• Soil Vapor Surveys for Cost Cutting Site Characterization

      Camp, Stephen E.; Water Resources Associates, Inc., Phoenix, Arizona 85008 (Arizona-Nevada Academy of Science, 1991-04-20)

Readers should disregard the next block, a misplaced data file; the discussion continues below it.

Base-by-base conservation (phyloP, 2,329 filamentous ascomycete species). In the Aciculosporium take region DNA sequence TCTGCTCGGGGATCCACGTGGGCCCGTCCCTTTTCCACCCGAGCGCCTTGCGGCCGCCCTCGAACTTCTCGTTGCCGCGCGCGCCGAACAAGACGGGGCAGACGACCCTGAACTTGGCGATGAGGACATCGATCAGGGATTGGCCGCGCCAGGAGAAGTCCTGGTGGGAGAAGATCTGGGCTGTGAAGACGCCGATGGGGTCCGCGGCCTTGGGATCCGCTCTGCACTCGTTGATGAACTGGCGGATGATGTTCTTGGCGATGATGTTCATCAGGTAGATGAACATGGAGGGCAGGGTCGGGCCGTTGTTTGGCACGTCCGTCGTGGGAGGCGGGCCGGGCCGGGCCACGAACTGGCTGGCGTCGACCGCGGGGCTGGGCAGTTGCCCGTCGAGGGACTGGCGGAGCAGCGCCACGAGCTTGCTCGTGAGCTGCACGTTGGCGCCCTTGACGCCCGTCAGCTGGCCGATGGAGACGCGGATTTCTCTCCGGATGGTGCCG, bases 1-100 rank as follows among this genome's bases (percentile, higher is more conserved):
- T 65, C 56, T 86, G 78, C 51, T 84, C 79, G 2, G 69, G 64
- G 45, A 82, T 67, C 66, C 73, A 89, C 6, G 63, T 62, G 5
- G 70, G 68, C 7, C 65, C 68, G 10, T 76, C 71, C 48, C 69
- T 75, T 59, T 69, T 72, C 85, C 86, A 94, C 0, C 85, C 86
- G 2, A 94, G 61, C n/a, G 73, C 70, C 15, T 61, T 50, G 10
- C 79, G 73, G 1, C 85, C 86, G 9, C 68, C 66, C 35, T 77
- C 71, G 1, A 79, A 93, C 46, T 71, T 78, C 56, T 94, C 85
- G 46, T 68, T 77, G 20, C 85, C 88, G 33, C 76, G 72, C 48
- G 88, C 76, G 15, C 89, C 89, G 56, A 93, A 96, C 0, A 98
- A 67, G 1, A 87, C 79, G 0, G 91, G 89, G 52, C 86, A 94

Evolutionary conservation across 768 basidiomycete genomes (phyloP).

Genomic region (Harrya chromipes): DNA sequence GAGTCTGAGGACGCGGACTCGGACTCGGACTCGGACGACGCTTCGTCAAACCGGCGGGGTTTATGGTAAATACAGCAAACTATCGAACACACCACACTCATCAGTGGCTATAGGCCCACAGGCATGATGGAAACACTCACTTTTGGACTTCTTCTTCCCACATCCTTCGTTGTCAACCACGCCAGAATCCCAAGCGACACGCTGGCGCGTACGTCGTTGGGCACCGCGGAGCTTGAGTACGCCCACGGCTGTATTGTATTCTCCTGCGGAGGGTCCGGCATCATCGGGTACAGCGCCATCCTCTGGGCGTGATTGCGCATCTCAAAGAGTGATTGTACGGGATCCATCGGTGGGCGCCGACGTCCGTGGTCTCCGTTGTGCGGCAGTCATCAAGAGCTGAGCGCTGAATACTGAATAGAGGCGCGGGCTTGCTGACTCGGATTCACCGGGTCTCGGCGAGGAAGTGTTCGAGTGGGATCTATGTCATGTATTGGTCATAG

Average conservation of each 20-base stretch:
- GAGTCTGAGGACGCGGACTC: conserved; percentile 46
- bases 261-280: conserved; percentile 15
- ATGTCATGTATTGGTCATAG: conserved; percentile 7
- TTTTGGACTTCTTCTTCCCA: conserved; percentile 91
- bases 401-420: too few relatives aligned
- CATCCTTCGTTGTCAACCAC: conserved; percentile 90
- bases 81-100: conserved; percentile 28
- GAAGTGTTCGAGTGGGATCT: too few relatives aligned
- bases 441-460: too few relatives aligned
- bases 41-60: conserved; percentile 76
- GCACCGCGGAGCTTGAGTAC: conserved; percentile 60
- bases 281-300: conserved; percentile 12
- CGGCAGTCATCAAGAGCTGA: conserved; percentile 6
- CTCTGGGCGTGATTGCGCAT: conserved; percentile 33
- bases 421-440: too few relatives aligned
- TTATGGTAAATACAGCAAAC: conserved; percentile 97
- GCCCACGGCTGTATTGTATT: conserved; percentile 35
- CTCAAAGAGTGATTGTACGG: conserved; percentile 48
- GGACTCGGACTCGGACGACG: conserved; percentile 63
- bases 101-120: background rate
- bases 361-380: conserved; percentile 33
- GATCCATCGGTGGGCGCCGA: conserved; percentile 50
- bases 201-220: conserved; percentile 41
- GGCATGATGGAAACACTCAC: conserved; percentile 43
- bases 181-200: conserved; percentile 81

New technical approaches and cost cutting alternatives are being utilized in the environmental engineering field. These unique methods are used in the mapping, delineation and remediation of contaminated sites. One development which has seen a sudden increase in the recent past is the utilization of soil vapor surveys to map contamination plumes in the vadose zone. Using the soil vapor method, industrial sites and sites containing potential buried drums or underground storage tanks can be quickly evaluated for the presence of volatile contaminants. This information can be especially important in property transactions where buyers desire to protect themselves from potential costly clean-ups. The soil vapor survey consists of sampling volatile vapors in the vadose zone and analysis of the vapors on analytical instruments. The survey targets those contaminants which have volatilized from residues in soils or shallow ground water. One method of sampling soil vapors is penetrating five to ten feet into the sub-surface with a sampling probe. Upon collection of the vapors, concentrations may be measured. The analytical instruments can range from simple Drager Tubes to a laboratory gas chromatograph. The methodology for selecting sampling locations depends on the site. An underground storage tank facility may be approached by completing sampling locations at the tank pit and near the product lines. A grid sampling location map may be used to sample a property with an unknown organic content. Soil vapor surveys have limitations in regards to soil types, sampling depths and constituents being analyzed. However, given the proper conditions, soil vapor surveys can provide qualitative data at lower costs than alternative methods.